Mark Silcox and I are thinking about proposing either a "D & D and Philosophy" anthology to either Blackwell or Open Court. Basically while doing the two RPG chapters in our book we were forced to think a lot about D & D. In the Artificial Intelligence chapter we ended up posing the problem of AI in terms of what a human Game Master can do versus what a computer can do in the same role. In the chapter on the self we had to think deeply again about the differences in ways that humans Game Masters allow your character to do things that you can't do and the way computers allow you to do this (This theme is roughly one third of our forthcoming paper on Nozick's experience machine and World of Warcraft in the WoW and Philosophy anthology that Luke and John are editing.)
For a D & D book we'd like: (1) a person with no experience in philosophy or D & D to be able to read it and get a historically informed equivalent of an intro to philosophy class, (2) the issues covered to be ones that naturally arise from reflection on D & D, (3) to be such that players and game masters actually find improvement with their game-play from reading the book, (4) some of the papers to contain non-trivial philosophical theses. Here are some possible chapter ideas I've got.
Plato- Two critiques from The Republic: (1) role playing in the arts as epistemically bad compared to the kind of learning that leads to apprehension of the forms, and (2) role playing as morally corrupting.
Aristotle- (1) Four causes and kind of metaphysics presupposed in medieval university system (that fantasy novel universities tend to be based on). Possibly Weberian claims about "disenchantment of the world" when everything becomes efficient causality. (2) Virtue ethics and game-play basic stats as a theory of human nature (Silcox has cool ideas about this).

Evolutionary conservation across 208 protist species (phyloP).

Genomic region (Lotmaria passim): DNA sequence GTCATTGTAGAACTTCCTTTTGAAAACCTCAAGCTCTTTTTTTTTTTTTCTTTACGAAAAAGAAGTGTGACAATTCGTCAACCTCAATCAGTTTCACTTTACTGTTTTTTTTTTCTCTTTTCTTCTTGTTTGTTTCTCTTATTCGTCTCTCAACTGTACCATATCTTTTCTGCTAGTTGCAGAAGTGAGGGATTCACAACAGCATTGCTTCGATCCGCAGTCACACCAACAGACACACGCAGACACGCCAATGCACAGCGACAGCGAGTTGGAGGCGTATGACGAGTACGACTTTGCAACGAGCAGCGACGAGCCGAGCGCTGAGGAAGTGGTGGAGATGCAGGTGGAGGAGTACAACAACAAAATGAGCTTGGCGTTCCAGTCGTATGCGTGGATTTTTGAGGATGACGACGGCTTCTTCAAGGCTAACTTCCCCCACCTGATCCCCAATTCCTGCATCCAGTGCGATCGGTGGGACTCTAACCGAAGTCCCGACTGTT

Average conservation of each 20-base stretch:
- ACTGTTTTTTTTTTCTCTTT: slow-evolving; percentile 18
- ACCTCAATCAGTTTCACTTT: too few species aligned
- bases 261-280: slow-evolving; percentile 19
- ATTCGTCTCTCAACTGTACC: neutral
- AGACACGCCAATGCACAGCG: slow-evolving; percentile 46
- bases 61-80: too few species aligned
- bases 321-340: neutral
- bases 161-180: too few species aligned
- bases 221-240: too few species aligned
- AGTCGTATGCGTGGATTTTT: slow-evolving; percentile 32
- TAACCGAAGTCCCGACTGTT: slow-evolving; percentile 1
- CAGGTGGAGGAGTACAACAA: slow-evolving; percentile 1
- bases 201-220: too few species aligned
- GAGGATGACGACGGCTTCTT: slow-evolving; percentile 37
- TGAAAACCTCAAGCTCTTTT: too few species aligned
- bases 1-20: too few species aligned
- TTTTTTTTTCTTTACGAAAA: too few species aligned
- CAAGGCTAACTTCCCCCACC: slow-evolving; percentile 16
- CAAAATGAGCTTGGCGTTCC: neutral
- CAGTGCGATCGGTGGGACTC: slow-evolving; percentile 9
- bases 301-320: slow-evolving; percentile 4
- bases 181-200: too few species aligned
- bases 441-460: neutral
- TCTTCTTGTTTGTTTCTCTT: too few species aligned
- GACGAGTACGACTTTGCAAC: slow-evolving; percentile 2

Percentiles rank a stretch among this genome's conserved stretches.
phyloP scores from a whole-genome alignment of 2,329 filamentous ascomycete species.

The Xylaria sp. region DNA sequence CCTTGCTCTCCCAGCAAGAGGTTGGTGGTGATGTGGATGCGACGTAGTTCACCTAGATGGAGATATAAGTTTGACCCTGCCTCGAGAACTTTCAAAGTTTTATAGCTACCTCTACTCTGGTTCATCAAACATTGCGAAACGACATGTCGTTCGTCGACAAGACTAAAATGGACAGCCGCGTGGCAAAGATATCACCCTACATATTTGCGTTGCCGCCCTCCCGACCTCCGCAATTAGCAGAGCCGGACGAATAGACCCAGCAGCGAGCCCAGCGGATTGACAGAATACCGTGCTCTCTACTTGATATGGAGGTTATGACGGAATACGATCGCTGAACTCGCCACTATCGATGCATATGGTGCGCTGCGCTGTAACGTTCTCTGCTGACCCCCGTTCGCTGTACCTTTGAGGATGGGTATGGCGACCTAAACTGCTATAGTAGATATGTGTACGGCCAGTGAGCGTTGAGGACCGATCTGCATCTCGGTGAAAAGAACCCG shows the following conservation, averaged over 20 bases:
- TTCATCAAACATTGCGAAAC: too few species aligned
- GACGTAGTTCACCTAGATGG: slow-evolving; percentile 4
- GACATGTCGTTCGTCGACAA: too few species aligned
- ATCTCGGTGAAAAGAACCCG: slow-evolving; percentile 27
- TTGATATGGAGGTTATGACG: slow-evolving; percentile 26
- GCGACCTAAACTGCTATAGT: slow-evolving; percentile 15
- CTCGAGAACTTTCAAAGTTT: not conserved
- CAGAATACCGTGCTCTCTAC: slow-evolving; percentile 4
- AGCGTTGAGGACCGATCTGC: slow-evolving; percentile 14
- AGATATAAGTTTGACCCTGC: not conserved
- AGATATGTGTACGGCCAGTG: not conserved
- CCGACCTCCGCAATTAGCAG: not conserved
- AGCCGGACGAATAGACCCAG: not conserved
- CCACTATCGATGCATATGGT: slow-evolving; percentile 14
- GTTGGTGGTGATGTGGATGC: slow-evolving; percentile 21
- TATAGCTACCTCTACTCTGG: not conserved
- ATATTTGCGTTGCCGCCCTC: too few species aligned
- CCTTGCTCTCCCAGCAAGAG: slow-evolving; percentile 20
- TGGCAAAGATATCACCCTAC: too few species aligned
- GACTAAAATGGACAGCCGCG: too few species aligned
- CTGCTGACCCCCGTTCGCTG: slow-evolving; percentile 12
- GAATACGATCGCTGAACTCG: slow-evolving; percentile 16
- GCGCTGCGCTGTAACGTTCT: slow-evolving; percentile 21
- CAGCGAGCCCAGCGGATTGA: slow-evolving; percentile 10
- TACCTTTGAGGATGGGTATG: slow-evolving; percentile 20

Medievals/very early moderns- (1) Polytheism in light of medieval arguments that God is one necessary being. (2) What medieval universities were actually like and how learning worked in them, (3) how early alchemy actually works and informs magic in fantasy novels.
Hobbes and Rousseau on the "state of nature" and how to model these things in fantasy world-building.
Hume and Logical Positivists- (1) Critique of miracles and how magic is supposed to work in fantasy RPG universes. (2) Critique of notion of "God" and RPG divinities.
Leibniz/Kripke/Lewis- Possible worlds as a way to make sense of what an RPG is. Also appeal to possible worlds within D & D universe.
Kant- Another critique of role playing as bad because consistency is necessary to moral development.
Mill and Kant- History of alignment in various versions of D & D (I think that law/chaos predicates a characters motives towards Kantian right and good/evil predicates a characters motives towards Millean good/bad.)
Kant/Cassirer- Transcendental Idealism sans necessary constitutive powers of the mind justifying new agey approaches to magic (this ends up being a critique of Transcendental Idealism sans necessary constitutive powers of the mind).
Marx and Marxists on class struggle and how to model this in fantasy world-building.
Turing- Game Masters versus Computers on the Turing Test (there's lots on this Mark and I didn't go into in the book).
I'll add some more to this list later in the day. Any other ideas? There has to be room for aesthetics proper.